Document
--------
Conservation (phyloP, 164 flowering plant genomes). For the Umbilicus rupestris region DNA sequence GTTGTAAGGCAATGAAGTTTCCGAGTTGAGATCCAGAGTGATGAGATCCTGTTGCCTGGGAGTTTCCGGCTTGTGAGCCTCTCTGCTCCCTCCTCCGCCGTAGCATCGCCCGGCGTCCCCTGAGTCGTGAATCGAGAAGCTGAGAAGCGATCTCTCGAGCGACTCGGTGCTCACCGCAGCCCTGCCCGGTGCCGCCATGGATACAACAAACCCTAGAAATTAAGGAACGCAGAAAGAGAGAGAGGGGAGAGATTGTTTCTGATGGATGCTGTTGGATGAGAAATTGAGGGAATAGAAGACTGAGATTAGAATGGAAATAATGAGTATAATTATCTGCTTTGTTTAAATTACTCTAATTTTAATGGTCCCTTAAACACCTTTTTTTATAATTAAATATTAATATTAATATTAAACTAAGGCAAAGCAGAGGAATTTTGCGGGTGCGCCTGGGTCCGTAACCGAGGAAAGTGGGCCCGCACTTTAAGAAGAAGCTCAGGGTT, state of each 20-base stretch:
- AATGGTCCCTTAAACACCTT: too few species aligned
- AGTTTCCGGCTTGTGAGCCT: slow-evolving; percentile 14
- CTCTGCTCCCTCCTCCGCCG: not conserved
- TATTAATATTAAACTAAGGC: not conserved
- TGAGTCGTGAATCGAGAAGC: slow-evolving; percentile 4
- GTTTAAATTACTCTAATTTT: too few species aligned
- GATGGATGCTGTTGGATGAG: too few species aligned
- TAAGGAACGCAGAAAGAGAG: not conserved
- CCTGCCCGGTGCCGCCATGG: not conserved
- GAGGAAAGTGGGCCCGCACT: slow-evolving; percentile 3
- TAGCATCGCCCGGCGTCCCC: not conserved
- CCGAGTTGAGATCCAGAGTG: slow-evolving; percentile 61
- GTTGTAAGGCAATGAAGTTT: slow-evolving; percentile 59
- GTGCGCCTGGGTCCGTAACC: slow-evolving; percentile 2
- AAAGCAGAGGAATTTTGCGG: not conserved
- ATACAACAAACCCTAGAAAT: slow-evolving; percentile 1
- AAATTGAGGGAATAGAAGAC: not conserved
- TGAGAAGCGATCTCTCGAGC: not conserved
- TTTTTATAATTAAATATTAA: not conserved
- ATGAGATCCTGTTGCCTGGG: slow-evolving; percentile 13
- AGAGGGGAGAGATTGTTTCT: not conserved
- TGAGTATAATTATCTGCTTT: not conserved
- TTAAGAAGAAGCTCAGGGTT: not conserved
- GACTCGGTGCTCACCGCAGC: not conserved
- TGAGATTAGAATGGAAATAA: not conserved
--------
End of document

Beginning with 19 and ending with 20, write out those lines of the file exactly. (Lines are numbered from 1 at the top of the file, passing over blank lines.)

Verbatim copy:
- TGAGAAGCGATCTCTCGAGC: not conserved
- TTTTTATAATTAAATATTAA: not conserved